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Java Case Keyword

This Java example uses the case keyword to select values in a switch. Cases can be stacked and fall through to the next case.
Case. This keyword is part of a switch. A case's inner statements are executed when the value switched upon has the value of the case. We can use final values and constants in cases.
Strings, ints, and chars are some of the variable types we can match in a case. A case usually has a break or return at its end. But if it does not, it falls through to the next case.String Switch
A complex example. This example uses many case statements. It stacks cases, which means multiple values (100, 1000, or 10000 for example) all match the same statement block.

Braces: The curly brackets are optional around the statements of a case. We can even have multiple statements, and no braces are required.

Finally: A final constant value (like the special string in this example) can be matched in a case.

Expression: An expression that can be compiled into a constant (like "cat" plus "100") is also allowed as the case value.

Java program that uses case statements public class Program { static String testCase(String value) { final String special = "constant"; String temp = ""; // Switch on the String value. switch (value) { case "100": case "1000": case "10000": { // Place braces around case statements. return "Multiple of ten"; } case "500": case "5000": case "50000": // No braces are needed. return "Multiple of fifty"; case special: // We can match a final constant. // ... Multiple statements can be in a case. String result = special.toUpperCase() + "!"; return result; case "cat" + "100": // This also matches a constant. // ... The string expression is compiled into a final String. return "CAT"; case "X": // This case will fall through so case "Y" is also entered. temp += "X"; case "Y": temp += "Y"; return temp; default: // The default case. return "Invalid"; } } public static void main(String[] args) { System.out.println(testCase("100")); System.out.println(testCase("1000")); System.out.println(testCase("5000")); System.out.println(testCase("constant")); System.out.println(testCase("cat100")); System.out.println(testCase("X")); System.out.println(testCase("Y")); System.out.println(testCase("?")); } } Output Multiple of ten Multiple of ten Multiple of fifty CONSTANT! CAT XY Y Invalid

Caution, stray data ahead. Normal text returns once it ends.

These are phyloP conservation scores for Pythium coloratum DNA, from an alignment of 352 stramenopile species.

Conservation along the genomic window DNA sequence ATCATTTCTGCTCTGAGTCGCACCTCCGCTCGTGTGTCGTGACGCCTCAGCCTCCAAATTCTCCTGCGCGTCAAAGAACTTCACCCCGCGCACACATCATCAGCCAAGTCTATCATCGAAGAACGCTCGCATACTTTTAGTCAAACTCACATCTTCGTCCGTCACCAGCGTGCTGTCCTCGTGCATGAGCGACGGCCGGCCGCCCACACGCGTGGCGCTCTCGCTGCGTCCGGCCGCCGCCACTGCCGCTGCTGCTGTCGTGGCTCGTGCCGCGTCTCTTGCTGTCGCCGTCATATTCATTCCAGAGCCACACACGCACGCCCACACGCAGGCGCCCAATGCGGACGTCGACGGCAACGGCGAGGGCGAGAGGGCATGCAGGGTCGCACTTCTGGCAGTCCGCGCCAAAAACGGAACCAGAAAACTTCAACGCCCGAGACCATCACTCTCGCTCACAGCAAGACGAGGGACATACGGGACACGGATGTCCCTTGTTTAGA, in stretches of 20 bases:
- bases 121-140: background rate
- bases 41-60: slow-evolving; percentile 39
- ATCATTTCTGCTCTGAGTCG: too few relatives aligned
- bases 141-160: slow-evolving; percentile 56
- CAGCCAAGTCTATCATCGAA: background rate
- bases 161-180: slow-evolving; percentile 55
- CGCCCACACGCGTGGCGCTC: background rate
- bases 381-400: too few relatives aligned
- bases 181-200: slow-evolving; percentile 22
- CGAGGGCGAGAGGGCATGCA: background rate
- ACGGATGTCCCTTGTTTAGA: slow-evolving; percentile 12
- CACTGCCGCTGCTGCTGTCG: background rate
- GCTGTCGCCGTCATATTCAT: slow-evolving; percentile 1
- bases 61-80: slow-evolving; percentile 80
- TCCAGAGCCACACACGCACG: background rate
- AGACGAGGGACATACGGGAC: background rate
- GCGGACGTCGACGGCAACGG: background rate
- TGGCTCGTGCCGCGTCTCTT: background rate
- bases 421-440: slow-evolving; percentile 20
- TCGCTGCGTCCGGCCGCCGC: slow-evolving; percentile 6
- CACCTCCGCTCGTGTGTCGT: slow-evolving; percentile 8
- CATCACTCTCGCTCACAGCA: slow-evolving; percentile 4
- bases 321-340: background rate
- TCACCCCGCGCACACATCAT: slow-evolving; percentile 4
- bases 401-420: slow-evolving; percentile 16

Locals. In the testCase() method, we have a local variable String called temp. We build this up in the "X" and "Y" cases. When "X" is matched, the result is "XY."

Note: The case "X" has no termination statement (no break or return) so it falls through and also matches case "Y."

Return
Symmetry. In switch statement and cases, we have an opportunity to increase our program quality by adding symmetry. Each case can be seen as a separate but equal path.

And: In Java we can have all cases use the same bracket syntax so all statements are visually equal.

Tip: This can improve program readability. And readability in turn reduces the changes a program will have nasty bugs.

In Eclipse, cases can be hard to format correctly without help. Try selecting the Source menu. Then click Format—the cases will be indented.
A review. The case keyword in Java can handle constants (finals) and constant expressions. Default too is a case, but it omits the "case" keyword.
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